June 8, 2004 -- While the bond markets fret over an expected increase in interest rates, many chief executives anticipate the move to have little or no effect on their businesses, according to a survey by CEO consulting company TEC International.
Nearly half of the 1,100 CEOs of small and mid-sized businesses polled during the second quarter said a full point increase of short-term interest rates over the next two quarters would have no effect on business. The survey showed that 41.1 percent felt such a raise would have only a mildly negative effect.
The survey, used to configure the TEC Confidence Index, painted a picture of an economy continuing to gain steam, with employment increasing along with revenues, profitability, capital spending and prices.
More than 80 percent of respondents anticipate increased sales revenues and 71 percent expect profitability to improve. Almost 60 percent said they plan on hiring more employees over the next 12 months.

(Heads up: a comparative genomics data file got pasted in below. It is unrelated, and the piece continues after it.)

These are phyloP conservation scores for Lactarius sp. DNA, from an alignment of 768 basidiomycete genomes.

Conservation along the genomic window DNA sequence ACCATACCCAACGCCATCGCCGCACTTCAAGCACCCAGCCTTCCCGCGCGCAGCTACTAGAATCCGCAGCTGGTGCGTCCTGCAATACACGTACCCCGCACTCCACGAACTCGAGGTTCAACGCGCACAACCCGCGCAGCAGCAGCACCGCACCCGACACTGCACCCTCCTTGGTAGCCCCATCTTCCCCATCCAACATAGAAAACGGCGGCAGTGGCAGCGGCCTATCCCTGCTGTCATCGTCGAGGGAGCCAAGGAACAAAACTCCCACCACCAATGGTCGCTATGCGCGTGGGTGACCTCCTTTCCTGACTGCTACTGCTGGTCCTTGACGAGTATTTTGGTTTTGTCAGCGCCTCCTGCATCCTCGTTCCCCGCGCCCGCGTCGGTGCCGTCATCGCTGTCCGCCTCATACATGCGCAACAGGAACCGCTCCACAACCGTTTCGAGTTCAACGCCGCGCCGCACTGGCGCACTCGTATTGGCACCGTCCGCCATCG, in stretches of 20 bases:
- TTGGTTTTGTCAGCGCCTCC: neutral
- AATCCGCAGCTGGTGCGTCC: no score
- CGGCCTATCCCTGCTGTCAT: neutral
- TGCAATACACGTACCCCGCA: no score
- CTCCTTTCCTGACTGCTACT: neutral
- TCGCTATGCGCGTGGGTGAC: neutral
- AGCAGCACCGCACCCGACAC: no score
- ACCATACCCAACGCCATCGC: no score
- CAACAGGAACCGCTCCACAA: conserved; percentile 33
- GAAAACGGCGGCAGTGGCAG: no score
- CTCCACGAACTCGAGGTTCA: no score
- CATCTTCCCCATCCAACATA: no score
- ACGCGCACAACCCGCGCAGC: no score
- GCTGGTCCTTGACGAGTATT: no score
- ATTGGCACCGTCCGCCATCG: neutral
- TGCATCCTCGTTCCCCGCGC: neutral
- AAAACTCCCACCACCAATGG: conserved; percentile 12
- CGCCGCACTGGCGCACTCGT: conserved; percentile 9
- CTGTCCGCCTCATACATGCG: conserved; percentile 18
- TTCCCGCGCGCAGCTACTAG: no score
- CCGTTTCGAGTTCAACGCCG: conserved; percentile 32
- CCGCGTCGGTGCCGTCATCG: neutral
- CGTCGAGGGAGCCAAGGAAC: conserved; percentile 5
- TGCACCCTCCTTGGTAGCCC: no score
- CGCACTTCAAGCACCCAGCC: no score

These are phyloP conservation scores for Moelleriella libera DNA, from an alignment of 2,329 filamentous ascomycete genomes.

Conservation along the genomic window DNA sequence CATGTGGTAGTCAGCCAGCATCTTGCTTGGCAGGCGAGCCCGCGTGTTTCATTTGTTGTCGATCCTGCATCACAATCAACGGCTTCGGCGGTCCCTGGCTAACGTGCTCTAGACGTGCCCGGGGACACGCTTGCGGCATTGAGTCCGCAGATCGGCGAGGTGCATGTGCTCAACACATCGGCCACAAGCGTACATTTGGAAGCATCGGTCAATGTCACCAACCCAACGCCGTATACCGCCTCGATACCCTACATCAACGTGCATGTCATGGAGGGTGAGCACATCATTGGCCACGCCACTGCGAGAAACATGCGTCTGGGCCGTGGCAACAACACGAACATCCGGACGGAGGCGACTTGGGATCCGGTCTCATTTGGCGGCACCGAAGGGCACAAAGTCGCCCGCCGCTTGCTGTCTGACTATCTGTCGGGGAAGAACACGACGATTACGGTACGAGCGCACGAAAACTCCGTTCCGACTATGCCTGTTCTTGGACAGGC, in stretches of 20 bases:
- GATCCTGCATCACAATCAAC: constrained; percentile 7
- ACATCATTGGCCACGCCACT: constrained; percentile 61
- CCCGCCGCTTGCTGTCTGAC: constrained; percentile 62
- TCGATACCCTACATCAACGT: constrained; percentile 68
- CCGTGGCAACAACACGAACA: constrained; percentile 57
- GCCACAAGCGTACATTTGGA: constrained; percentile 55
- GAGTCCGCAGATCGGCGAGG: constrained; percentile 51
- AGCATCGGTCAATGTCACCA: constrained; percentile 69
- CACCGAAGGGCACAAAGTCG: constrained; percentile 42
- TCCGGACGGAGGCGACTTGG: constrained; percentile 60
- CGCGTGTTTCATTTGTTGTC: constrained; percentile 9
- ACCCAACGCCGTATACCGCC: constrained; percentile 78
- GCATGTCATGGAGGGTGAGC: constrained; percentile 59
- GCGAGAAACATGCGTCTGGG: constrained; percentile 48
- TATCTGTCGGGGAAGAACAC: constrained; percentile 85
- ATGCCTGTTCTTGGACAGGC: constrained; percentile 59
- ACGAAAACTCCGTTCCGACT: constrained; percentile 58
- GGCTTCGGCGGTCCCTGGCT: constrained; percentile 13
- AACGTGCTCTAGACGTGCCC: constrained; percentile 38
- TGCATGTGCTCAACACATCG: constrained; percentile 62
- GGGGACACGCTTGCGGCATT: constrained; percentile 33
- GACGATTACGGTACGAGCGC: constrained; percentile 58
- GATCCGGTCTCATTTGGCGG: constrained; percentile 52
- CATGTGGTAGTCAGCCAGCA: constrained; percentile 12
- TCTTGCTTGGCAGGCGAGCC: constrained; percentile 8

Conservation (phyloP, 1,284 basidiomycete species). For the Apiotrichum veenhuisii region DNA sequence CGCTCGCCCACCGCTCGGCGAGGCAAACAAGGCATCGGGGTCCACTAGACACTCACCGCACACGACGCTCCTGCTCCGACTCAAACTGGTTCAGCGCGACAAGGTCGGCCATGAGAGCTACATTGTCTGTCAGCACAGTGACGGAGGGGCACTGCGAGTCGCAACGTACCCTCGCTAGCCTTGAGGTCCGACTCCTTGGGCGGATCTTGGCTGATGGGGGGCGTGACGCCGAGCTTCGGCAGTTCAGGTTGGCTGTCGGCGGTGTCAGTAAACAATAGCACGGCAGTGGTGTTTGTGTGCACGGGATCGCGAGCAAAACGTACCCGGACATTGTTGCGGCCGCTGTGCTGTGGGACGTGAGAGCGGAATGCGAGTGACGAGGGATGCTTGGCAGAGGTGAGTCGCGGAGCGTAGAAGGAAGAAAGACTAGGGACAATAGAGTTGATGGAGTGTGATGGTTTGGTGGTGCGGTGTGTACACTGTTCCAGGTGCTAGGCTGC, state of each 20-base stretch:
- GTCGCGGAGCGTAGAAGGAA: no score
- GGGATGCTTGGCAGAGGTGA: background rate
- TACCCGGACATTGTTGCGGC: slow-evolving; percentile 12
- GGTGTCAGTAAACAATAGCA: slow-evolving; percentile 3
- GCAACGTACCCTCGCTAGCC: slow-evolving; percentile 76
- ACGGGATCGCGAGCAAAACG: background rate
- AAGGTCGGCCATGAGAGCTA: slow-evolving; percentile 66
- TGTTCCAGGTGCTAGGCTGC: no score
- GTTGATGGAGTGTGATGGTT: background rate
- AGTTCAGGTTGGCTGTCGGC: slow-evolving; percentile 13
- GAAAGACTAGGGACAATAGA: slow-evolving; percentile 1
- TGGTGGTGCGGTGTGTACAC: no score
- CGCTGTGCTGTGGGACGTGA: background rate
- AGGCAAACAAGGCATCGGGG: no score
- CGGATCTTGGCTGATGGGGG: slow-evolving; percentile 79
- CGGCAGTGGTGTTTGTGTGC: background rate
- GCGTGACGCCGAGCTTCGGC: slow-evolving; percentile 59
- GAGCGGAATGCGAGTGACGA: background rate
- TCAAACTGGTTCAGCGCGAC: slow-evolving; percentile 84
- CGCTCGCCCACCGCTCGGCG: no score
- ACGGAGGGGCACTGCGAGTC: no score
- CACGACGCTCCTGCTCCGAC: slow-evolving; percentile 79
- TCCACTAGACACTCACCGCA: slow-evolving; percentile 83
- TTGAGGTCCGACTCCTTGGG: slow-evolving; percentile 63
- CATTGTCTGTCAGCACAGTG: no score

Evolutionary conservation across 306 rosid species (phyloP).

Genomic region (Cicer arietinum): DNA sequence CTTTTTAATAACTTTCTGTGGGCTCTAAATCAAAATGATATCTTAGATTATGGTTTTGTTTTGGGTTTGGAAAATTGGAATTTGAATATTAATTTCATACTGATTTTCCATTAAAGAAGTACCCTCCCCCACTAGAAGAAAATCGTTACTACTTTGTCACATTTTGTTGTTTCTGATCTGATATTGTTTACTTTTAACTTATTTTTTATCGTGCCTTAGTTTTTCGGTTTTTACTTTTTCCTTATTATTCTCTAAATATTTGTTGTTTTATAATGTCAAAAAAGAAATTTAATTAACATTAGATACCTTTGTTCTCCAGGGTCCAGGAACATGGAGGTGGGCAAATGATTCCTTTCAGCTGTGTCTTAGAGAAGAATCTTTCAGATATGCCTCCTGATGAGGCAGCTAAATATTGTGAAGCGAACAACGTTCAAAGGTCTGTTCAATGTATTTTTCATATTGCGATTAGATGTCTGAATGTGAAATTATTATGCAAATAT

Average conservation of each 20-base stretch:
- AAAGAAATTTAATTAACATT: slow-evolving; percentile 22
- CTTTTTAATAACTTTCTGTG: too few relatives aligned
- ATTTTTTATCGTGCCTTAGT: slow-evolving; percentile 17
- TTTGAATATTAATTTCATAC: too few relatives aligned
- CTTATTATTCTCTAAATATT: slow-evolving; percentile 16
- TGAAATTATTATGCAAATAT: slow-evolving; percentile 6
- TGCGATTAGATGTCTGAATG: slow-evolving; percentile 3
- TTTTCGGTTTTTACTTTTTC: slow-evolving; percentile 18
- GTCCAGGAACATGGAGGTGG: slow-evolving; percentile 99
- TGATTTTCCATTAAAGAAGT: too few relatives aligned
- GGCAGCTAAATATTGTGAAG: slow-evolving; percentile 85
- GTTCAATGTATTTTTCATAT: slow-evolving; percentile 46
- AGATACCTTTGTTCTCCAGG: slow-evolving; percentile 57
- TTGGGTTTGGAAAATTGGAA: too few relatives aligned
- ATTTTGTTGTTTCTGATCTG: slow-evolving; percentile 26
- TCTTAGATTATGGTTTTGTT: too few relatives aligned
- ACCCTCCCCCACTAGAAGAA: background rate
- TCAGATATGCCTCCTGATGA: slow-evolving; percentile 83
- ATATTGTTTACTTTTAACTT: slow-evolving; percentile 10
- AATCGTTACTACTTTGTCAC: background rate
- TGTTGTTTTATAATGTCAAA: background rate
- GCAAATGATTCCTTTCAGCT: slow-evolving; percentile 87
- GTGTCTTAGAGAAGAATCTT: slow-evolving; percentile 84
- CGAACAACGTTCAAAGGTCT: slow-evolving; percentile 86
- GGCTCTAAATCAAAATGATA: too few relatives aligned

Many companies plan to pass along rising costs to their customers, as 54 percent of the firms said they expect to increase prices during the next 12 months. Of those looking to raise prices, half anticipate doing so by the end of 2004.
"Firms have already begun to take actions based on the favorable economic expectations," said Richard Curtin, director of consumer surveys at the University of Michigan and consultant on the TEC survey. He found that companies "expect to be able to raise their prices to cover increased costs of labor, material and energy, while still maintaining their current profit margins."
MATT QUINN contributes to the Wall Street Journal's corporate finance blog. He has also written extensively about banking and corporate finance for publications including Inc., American Banker, and Financial Week. He lives in Brooklyn, New York.